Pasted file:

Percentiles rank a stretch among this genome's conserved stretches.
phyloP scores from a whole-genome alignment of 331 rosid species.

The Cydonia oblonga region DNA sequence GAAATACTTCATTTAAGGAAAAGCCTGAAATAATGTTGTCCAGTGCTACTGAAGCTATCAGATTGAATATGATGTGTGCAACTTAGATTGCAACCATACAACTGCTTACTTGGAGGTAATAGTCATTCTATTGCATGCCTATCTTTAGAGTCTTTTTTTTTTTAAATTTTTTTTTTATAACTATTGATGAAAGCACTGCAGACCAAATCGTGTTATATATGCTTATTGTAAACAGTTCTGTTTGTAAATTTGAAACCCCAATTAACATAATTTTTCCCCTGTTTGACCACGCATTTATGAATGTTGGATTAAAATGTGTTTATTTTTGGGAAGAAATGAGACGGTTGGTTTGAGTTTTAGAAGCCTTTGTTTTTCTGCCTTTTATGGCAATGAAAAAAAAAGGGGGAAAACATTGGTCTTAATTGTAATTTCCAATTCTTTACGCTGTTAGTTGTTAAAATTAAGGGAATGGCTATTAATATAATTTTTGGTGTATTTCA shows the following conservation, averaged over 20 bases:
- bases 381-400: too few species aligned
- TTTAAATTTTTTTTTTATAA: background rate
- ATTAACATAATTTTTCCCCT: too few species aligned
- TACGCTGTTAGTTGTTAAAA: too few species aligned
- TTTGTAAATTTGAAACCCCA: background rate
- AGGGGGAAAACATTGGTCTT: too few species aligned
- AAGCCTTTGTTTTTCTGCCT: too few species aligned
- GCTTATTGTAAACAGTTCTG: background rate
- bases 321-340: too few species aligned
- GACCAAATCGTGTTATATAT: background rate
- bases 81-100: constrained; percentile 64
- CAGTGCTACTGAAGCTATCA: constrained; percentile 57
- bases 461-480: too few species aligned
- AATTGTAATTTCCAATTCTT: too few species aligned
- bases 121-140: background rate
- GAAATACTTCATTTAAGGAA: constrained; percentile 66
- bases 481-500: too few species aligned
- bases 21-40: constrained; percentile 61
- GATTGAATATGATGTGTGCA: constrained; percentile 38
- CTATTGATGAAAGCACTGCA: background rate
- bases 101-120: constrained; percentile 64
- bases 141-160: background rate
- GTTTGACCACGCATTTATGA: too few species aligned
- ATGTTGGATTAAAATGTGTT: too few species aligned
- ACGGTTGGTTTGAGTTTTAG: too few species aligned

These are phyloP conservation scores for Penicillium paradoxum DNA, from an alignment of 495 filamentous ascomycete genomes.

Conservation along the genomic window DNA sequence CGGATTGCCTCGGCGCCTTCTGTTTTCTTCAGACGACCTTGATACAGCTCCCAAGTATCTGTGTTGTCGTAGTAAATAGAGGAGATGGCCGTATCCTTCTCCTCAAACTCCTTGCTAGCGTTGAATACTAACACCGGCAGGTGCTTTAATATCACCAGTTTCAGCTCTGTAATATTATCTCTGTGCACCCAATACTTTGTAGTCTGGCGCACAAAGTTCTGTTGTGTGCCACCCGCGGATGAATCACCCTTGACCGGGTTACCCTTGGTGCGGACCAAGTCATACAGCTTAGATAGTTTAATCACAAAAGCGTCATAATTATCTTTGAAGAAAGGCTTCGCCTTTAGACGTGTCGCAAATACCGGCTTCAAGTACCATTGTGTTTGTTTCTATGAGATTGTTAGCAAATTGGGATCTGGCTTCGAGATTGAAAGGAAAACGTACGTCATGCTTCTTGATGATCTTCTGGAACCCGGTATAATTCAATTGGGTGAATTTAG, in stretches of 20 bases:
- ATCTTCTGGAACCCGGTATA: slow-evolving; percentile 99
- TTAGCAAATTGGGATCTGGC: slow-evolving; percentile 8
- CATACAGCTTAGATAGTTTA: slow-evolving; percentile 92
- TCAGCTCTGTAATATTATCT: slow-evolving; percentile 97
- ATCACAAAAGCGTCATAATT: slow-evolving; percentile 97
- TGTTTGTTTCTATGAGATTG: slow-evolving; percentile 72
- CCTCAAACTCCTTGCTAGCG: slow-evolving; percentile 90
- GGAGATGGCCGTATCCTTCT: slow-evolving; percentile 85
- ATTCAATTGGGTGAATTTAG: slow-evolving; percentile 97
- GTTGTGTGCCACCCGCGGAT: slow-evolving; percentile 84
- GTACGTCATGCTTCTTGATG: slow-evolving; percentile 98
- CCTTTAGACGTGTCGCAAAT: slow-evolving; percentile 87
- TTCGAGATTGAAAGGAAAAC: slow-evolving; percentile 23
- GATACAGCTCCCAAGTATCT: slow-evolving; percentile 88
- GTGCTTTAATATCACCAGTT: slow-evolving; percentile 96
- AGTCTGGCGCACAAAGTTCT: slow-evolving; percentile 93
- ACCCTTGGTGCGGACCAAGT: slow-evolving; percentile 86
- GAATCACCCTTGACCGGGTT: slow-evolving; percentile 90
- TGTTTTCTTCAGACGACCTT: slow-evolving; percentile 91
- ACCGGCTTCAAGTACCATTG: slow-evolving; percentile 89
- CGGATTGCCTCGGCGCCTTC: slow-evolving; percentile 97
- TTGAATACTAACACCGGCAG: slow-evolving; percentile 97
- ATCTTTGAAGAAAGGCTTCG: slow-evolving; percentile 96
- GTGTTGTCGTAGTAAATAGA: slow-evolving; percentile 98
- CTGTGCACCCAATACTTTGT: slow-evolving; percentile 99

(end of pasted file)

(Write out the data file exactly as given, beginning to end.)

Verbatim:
Percentiles rank a stretch among this genome's conserved stretches.
phyloP scores from a whole-genome alignment of 331 rosid species.

The Cydonia oblonga region DNA sequence GAAATACTTCATTTAAGGAAAAGCCTGAAATAATGTTGTCCAGTGCTACTGAAGCTATCAGATTGAATATGATGTGTGCAACTTAGATTGCAACCATACAACTGCTTACTTGGAGGTAATAGTCATTCTATTGCATGCCTATCTTTAGAGTCTTTTTTTTTTTAAATTTTTTTTTTATAACTATTGATGAAAGCACTGCAGACCAAATCGTGTTATATATGCTTATTGTAAACAGTTCTGTTTGTAAATTTGAAACCCCAATTAACATAATTTTTCCCCTGTTTGACCACGCATTTATGAATGTTGGATTAAAATGTGTTTATTTTTGGGAAGAAATGAGACGGTTGGTTTGAGTTTTAGAAGCCTTTGTTTTTCTGCCTTTTATGGCAATGAAAAAAAAAGGGGGAAAACATTGGTCTTAATTGTAATTTCCAATTCTTTACGCTGTTAGTTGTTAAAATTAAGGGAATGGCTATTAATATAATTTTTGGTGTATTTCA shows the following conservation, averaged over 20 bases:
- bases 381-400: too few species aligned
- TTTAAATTTTTTTTTTATAA: background rate
- ATTAACATAATTTTTCCCCT: too few species aligned
- TACGCTGTTAGTTGTTAAAA: too few species aligned
- TTTGTAAATTTGAAACCCCA: background rate
- AGGGGGAAAACATTGGTCTT: too few species aligned
- AAGCCTTTGTTTTTCTGCCT: too few species aligned
- GCTTATTGTAAACAGTTCTG: background rate
- bases 321-340: too few species aligned
- GACCAAATCGTGTTATATAT: background rate
- bases 81-100: constrained; percentile 64
- CAGTGCTACTGAAGCTATCA: constrained; percentile 57
- bases 461-480: too few species aligned
- AATTGTAATTTCCAATTCTT: too few species aligned
- bases 121-140: background rate
- GAAATACTTCATTTAAGGAA: constrained; percentile 66
- bases 481-500: too few species aligned
- bases 21-40: constrained; percentile 61
- GATTGAATATGATGTGTGCA: constrained; percentile 38
- CTATTGATGAAAGCACTGCA: background rate
- bases 101-120: constrained; percentile 64
- bases 141-160: background rate
- GTTTGACCACGCATTTATGA: too few species aligned
- ATGTTGGATTAAAATGTGTT: too few species aligned
- ACGGTTGGTTTGAGTTTTAG: too few species aligned

These are phyloP conservation scores for Penicillium paradoxum DNA, from an alignment of 495 filamentous ascomycete genomes.

Conservation along the genomic window DNA sequence CGGATTGCCTCGGCGCCTTCTGTTTTCTTCAGACGACCTTGATACAGCTCCCAAGTATCTGTGTTGTCGTAGTAAATAGAGGAGATGGCCGTATCCTTCTCCTCAAACTCCTTGCTAGCGTTGAATACTAACACCGGCAGGTGCTTTAATATCACCAGTTTCAGCTCTGTAATATTATCTCTGTGCACCCAATACTTTGTAGTCTGGCGCACAAAGTTCTGTTGTGTGCCACCCGCGGATGAATCACCCTTGACCGGGTTACCCTTGGTGCGGACCAAGTCATACAGCTTAGATAGTTTAATCACAAAAGCGTCATAATTATCTTTGAAGAAAGGCTTCGCCTTTAGACGTGTCGCAAATACCGGCTTCAAGTACCATTGTGTTTGTTTCTATGAGATTGTTAGCAAATTGGGATCTGGCTTCGAGATTGAAAGGAAAACGTACGTCATGCTTCTTGATGATCTTCTGGAACCCGGTATAATTCAATTGGGTGAATTTAG, in stretches of 20 bases:
- ATCTTCTGGAACCCGGTATA: slow-evolving; percentile 99
- TTAGCAAATTGGGATCTGGC: slow-evolving; percentile 8
- CATACAGCTTAGATAGTTTA: slow-evolving; percentile 92
- TCAGCTCTGTAATATTATCT: slow-evolving; percentile 97
- ATCACAAAAGCGTCATAATT: slow-evolving; percentile 97
- TGTTTGTTTCTATGAGATTG: slow-evolving; percentile 72
- CCTCAAACTCCTTGCTAGCG: slow-evolving; percentile 90
- GGAGATGGCCGTATCCTTCT: slow-evolving; percentile 85
- ATTCAATTGGGTGAATTTAG: slow-evolving; percentile 97
- GTTGTGTGCCACCCGCGGAT: slow-evolving; percentile 84
- GTACGTCATGCTTCTTGATG: slow-evolving; percentile 98
- CCTTTAGACGTGTCGCAAAT: slow-evolving; percentile 87
- TTCGAGATTGAAAGGAAAAC: slow-evolving; percentile 23
- GATACAGCTCCCAAGTATCT: slow-evolving; percentile 88
- GTGCTTTAATATCACCAGTT: slow-evolving; percentile 96
- AGTCTGGCGCACAAAGTTCT: slow-evolving; percentile 93
- ACCCTTGGTGCGGACCAAGT: slow-evolving; percentile 86
- GAATCACCCTTGACCGGGTT: slow-evolving; percentile 90
- TGTTTTCTTCAGACGACCTT: slow-evolving; percentile 91
- ACCGGCTTCAAGTACCATTG: slow-evolving; percentile 89
- CGGATTGCCTCGGCGCCTTC: slow-evolving; percentile 97
- TTGAATACTAACACCGGCAG: slow-evolving; percentile 97
- ATCTTTGAAGAAAGGCTTCG: slow-evolving; percentile 96
- GTGTTGTCGTAGTAAATAGA: slow-evolving; percentile 98
- CTGTGCACCCAATACTTTGT: slow-evolving; percentile 99